An interview with Sun Tong Lok's chef

Gaining a Michelin star is no mean feat, but Joe Chan has managed to secure three stars in his stand-alone Chinese restaurant, Sun Tong Lok. Chan recently held a Champagne pairing dinner with G.H. Mumm, and shared his vision of modern Cantonese cuisine with Asian Palate.

AP: Asian Palate  JC: Joe Chan

AP: Is this Sun Tong Lok’s first Champagne pairing event?

JC: It is the first time for Sun Tong Lok but I have organised a few wine-paring dinners in the past, so this is not the first trial for me. The only consideration is that the dishes need to be light in flavour in order to match with the Champagnes.  The winery also appointed some dishes to include in the menu, like the braised prime rib of beef with gravy, which corresponds with Champagne – this is a surprise for some.

AP: Your menu seems to incorporate cuisine from both East and West. Will this be a continuing theme at Sun Tong Lok?

JC: I do not set any limit in choosing ingredients for the dishes, l like to experiment with the collision of Chinese food and ingredients from other countries, I use Inaniwa Udon in side dishes too. The way Sun Tong Lok is heading, is to keep the Chinese cooking but interpreting the spirit through different ingredients and presentations.  Of course, our most famous shark’s fin soup and abalone will still follow our 40 year’s experience, from procurement to preparation, its all about experiences and efforts to make a traditional dish stands with reputation.

AP: How has the controversy over consuming shark’s fin soup affected Sun Tong Lok- given that it’s one of your signature dishes?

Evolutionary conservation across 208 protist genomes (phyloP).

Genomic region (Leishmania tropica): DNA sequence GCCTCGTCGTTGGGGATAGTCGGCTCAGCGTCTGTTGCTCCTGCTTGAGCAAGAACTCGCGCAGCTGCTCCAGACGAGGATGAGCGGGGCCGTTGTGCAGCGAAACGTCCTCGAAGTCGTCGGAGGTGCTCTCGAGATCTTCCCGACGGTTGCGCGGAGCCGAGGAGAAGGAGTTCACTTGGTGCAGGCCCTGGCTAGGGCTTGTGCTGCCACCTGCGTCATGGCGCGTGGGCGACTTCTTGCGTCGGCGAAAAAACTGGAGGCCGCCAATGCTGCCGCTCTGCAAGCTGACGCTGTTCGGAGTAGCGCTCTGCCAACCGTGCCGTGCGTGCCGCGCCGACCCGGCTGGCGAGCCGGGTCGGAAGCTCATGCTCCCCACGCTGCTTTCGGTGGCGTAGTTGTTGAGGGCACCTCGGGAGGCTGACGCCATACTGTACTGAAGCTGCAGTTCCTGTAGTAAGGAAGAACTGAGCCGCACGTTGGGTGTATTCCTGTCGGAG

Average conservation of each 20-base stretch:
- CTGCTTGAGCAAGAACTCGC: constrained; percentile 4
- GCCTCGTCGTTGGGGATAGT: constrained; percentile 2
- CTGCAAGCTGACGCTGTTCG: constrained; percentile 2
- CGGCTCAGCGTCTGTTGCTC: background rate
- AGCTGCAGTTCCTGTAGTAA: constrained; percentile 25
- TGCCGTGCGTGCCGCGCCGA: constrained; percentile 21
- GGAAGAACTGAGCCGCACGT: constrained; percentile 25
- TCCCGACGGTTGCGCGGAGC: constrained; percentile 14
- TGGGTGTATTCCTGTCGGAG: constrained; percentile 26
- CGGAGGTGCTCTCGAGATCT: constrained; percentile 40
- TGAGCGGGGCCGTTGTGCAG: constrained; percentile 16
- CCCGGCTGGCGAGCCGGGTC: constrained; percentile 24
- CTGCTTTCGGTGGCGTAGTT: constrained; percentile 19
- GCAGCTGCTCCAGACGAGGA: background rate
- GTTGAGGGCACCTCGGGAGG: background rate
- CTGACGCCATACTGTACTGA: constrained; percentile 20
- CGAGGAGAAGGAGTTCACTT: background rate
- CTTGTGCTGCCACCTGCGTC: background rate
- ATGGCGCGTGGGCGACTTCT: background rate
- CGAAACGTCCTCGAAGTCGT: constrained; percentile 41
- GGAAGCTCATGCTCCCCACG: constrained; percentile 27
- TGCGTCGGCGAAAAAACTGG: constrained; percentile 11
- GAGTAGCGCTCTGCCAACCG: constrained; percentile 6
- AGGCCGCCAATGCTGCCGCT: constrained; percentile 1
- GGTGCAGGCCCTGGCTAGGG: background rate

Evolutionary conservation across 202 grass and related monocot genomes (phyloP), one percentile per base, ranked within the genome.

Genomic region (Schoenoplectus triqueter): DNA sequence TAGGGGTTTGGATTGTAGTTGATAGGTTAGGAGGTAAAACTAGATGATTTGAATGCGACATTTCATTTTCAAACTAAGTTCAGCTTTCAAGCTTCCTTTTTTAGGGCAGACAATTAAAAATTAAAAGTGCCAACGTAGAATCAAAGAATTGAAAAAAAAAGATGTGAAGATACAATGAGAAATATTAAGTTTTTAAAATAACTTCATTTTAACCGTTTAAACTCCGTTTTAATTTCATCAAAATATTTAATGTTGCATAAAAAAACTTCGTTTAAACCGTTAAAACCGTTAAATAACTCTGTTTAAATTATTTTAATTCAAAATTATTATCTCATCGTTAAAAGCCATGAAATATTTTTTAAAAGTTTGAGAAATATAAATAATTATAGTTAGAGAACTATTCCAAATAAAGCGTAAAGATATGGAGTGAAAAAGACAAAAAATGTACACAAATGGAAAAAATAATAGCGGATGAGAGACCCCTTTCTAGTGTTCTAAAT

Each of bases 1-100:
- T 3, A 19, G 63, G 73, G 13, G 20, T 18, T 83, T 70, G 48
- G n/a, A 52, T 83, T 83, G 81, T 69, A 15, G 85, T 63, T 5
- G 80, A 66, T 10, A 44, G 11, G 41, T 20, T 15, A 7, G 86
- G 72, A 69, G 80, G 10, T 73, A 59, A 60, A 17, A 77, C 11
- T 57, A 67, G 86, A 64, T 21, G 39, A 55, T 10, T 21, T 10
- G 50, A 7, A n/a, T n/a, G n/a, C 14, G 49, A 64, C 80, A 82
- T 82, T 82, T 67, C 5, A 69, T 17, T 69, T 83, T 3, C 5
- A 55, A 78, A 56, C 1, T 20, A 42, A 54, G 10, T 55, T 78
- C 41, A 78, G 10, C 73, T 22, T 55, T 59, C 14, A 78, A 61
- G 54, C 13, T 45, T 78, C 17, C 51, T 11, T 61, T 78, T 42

JC: No much, in Sun Tong Lok we have a lot of choices that can replace the shark’s fin, creating the same delicacy and refinement. If a customer refuses to have shark’s fin on the banquet menu, we can replace it with bird nest soup or others.

Braised Prime rib of beef with House gravy

AP:  Shark’s fin is a very traditional Cantonese dish. Are there differences in preparation of modern Cantonese food?

JC: I can say it comes down to the ingredients. Let’s explain with a Sun Tong Lok’s dish- ‘Baked Oysters with Egg’, originating from an old-fashioned Cantonese home made dish ‘Baked Fish Intestines with Egg’.  But the dish is very time-consuming in preparation, especially because the intestines come from freshwater fish and need to be very clean in order to consume. Also, customers are paying more attention to their health by not eating too much Haslet,, so I replaced the intestines with oysters, which is more hygienic and easier for consumers to accept what they are eating. The oysters have an umami flavour that is more or less the same as fish intestines.

AP: Any featured ingredients or dishes on the seasonal spring menu?

JC: This spring I am going to put something light and fresh in the menu. One new spring dish will be a ‘Winter Melon Shark’s Fin Soup with Egg White’ – it is very light and fresh in both flavours and presentation, with the green and white colour from the winter-melon and egg white matching with the season of spring.

AP: You’ve achieved three Michelin stars, now do you have any other goals?

JC: Our next goal, which is always my goal, is to make the dishes more perfect and more refined. This is the principle of Sun Tong Lok’s kitchen. The three stars from Michelin do bring a lot more pressure as customers come here with higher expectations. I cannot see any changes in our customer profile, most of our customer are still locals, with around 2% of our customers being tourists. The rise in food price level has driven us to mark up prices in the menu, but despite this Sun Tong Lok is always providing a lot of choice for our costumers.

AP: We hear you are expanding…when is the opening of Sun Tong Lok’s Beijing Wangfujing branch?

JC: We are planning to open it in April. We are taking 60% of our menu and ideas from Hong Kong to our new branch. Alongside signature Cantonese dishes we will add more Beijing characteristics in the menu such as Beijing cold dishes and noodles. We will also add in more Chinese red and white wines together with the French wines.

© Photos from Sun Tong Lok